One cat hitting another, cat fight or aggression.
One cat hitting another, cat fight or aggression. Photography ©fxegs | Getty Images.

Do Cats Get Jealous? How to Handle Cat Rivalry

If you live in a multi-cat household, you've probably thought, "Do cats get jealous?" What we think of as jealousy doesn't hold the same meaning for cats.
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The other morning, I was peacefully lying in bed, waking up with my sweet Gigi kitty girl curled up beside me; we were both very comfy as we fell back to sleep for just a few last moments. That is, until Pinky tried to join our cuddle. Suddenly, the normally sweet Gigi leaned over and gave Pinky a couple of very hard smacks on the head, letting her know that I was hers at that moment, and she had no intention of sharing. Poor Pinky was stunned as she slowly slinked away. So, do cats get jealous, or what else could be at play?

Do cats get jealous in the way that humans do?

Two aggressive cats staring each other down.
Do cats get jealous? Photography ©kimberrywood | iStock / Getty Images Plus.

Naturally, your first thought in this situation might be, “Do cats get jealous?” This experience could be interpreted as jealousy for my attention, although that is putting the cats’ behavior in human terms. In the cat world, is it really jealousy that Gigi was feeling, or was it something else altogether?

As we know, cats are creatures of predictability and habit. They prefer a stable environment without a lot of changes and challenges, and they prefer to claim certain toys, places and spaces in their home for their very own. Things they claim include you and your attention, too. What we think of as jealousy is actually cats rivaling one another for the same things.

In nature, what drives cats to rival one another is scarce resources, such as food and clean water. Male cats will run off other males to keep their resources (food, water, shelter and female cats) to themselves. Females keep their territory even smaller, as they would in nature if they were raising kittens. The kitten nest becomes their domain and, unless one is part of the colony, they are not inclined to share their space. It’s not jealousy but competition for finite resources. Of course, our spoiled indoor kitties are not competing out in nature; however, their instincts to be protective of resources is deeply ingrained in how cats behave. Even when living indoors with access to a seemingly endless supply of food, water and cozy places to sleep, some cats just don’t want to share their abundance. It’s a throwback to nature’s scarcity.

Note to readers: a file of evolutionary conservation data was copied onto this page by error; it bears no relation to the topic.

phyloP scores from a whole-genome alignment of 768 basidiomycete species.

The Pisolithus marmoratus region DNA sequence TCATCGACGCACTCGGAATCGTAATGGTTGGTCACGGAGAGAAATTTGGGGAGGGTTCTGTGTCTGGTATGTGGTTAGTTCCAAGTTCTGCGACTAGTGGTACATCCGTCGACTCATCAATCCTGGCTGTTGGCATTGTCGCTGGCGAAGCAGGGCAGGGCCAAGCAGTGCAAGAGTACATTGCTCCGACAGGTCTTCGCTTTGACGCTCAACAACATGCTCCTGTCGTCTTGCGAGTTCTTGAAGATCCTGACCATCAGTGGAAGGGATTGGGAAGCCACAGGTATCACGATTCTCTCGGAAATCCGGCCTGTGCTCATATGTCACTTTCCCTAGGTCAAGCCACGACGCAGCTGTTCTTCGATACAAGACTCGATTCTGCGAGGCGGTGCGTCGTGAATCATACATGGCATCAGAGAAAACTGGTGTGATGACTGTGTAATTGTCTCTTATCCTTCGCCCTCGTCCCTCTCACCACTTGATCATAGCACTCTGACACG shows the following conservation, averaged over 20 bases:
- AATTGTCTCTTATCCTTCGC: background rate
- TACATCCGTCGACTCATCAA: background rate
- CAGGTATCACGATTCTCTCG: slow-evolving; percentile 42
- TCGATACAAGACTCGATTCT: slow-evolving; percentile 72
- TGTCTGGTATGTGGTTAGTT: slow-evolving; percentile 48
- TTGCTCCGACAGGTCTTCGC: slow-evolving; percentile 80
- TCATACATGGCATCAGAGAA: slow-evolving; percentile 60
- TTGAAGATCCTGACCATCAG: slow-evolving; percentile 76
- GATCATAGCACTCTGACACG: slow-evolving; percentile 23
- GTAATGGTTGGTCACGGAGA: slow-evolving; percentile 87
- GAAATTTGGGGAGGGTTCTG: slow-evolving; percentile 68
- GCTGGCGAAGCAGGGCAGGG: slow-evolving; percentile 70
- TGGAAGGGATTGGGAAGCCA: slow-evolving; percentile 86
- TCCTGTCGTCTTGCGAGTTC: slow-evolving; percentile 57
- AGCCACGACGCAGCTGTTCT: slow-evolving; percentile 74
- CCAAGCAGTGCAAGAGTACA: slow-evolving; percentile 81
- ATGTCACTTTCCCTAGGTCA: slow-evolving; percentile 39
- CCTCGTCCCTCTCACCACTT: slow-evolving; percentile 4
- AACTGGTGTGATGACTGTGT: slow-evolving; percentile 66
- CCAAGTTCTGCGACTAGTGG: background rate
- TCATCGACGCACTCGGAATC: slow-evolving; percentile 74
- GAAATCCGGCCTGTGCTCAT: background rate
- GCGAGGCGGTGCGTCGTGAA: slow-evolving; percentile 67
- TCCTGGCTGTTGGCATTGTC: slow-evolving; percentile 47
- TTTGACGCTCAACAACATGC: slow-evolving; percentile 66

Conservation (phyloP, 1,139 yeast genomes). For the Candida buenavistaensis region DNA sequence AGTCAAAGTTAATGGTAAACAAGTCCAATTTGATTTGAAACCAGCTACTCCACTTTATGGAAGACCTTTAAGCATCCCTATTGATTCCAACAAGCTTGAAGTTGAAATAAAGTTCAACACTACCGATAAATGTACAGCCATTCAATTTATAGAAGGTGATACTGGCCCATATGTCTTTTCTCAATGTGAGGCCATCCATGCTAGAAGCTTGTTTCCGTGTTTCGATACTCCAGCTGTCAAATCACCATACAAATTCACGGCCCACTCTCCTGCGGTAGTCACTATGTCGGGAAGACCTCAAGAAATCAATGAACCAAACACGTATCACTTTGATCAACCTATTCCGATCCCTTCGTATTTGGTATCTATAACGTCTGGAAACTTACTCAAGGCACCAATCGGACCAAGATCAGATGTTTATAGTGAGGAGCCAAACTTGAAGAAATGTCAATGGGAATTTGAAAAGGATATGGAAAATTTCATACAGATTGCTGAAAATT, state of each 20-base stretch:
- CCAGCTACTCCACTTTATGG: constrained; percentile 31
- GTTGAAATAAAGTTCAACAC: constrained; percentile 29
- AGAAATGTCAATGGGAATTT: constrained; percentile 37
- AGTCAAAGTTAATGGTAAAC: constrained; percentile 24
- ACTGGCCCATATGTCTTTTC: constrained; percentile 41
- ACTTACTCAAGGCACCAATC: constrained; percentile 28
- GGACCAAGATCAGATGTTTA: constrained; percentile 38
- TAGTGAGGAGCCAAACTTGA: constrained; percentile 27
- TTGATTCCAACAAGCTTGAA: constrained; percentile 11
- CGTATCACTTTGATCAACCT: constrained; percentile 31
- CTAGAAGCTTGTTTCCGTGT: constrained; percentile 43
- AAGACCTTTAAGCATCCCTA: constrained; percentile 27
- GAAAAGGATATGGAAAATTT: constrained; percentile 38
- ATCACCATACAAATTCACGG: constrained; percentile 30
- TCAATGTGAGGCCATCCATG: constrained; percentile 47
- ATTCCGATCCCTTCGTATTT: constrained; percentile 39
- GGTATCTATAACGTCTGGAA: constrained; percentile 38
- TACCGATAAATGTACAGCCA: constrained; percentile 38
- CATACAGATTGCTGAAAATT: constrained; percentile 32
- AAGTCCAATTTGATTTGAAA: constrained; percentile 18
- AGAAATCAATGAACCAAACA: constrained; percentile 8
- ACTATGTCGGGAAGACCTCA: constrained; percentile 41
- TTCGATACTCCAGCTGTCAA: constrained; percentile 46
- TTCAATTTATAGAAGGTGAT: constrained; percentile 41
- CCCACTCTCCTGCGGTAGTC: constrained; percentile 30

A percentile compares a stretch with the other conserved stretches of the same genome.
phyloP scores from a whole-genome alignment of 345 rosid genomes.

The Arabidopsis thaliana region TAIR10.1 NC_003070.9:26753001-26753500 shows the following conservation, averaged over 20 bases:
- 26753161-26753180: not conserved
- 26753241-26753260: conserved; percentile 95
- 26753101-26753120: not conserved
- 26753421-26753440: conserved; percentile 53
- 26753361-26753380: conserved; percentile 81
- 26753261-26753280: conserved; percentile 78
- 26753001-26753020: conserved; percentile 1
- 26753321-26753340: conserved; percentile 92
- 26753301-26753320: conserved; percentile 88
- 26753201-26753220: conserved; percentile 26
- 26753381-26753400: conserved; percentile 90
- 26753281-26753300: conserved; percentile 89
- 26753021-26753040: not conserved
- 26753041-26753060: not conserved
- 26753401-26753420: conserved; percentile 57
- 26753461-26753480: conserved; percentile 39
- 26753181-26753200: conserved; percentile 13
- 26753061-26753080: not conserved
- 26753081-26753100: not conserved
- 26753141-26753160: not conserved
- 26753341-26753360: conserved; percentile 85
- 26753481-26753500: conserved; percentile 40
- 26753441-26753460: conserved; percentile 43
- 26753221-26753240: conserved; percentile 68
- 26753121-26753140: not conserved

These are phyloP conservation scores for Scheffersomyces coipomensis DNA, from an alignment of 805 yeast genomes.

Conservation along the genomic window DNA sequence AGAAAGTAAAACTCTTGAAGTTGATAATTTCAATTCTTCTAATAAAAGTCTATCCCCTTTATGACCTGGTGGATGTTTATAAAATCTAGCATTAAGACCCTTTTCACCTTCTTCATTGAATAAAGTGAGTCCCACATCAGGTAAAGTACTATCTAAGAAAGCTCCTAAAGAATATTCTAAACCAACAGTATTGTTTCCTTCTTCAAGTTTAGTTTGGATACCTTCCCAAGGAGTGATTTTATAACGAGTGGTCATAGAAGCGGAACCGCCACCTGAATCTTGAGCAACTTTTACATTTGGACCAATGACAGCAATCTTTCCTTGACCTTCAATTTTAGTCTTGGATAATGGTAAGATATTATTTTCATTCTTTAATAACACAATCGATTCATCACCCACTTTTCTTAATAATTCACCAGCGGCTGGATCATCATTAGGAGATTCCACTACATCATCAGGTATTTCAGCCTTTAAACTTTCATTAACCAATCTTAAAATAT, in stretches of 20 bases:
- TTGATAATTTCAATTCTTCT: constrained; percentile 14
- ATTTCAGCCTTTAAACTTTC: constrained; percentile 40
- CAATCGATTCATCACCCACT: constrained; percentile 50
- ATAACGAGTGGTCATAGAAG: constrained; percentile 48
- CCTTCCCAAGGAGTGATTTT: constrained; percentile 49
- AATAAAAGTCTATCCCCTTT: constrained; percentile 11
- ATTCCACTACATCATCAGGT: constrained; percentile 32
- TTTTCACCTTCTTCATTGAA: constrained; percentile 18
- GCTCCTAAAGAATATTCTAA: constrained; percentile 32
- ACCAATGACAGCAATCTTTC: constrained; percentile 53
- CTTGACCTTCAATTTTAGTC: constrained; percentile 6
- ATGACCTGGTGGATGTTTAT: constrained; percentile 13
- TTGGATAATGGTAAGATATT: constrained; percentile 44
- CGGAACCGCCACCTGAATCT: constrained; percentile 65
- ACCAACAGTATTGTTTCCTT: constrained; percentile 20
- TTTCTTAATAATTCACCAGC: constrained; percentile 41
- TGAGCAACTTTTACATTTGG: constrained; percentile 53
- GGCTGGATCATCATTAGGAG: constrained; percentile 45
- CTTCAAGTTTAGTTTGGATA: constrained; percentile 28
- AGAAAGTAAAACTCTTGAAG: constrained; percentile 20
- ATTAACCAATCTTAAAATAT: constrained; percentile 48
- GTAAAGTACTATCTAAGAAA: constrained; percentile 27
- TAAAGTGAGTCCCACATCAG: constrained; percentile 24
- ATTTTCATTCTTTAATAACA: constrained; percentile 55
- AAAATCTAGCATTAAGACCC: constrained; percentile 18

As I mentioned, you are one of their primary resources, and at times they do not wish to share you with other cats. Consequently, when we think, “Do cats get jealous?” we are probably referring to rivalry.

How to handle rivalries

Now that we’ve answered, “Do cats get jealous?” let’s talk about how to handle cat rivalries.

The easiest way to handle rivalry is to ensure there is plenty of everything to go around. Scarcity and lack of anything can cause cat fights and anxiety, so know what your particular cats need. Plenty of food, fresh water, clean litter boxes and cozy napping spots are a good place to start. If you live in a small apartment and space is tight, add cat trees and shelving to give your cats more vertical spaces to claim as their own. Lots of cozy nooks and bedding will help, too.

Perhaps one of the most important resources cats need is quality time with you. This can be a challenge when you have multiple cats, but it’s important to give each cat some one-on-one time with you, as well as group playtime with one another. Attention giving can be as simple as sitting on the sofa with a cat or two next to you while you pet them both or what I am doing right now: writing with one cat on my lap (Peanut Butter) and one cat watching as I type on my laptop (Punkin). Of course, I pause for occasional head scratches and kisses while I am writing, so they get my attention.

Whether you call it jealousy or rivalry, understanding what drives your cats to behave in certain ways, and which situations in your household may evoke rivalrous feelings, gets you one step closer to keeping it at bay. Avoiding situations that may instigate kitty feelings of competition is one of the keys to achieving lasting harmony in your multi-cat household.

Signs of cat rivalry

  1. Fighting: Disagreements that are as simple as glaring at one another can escalate into vocalization, slapping and chasing. Usually this is harmless if your cats get along well at other times.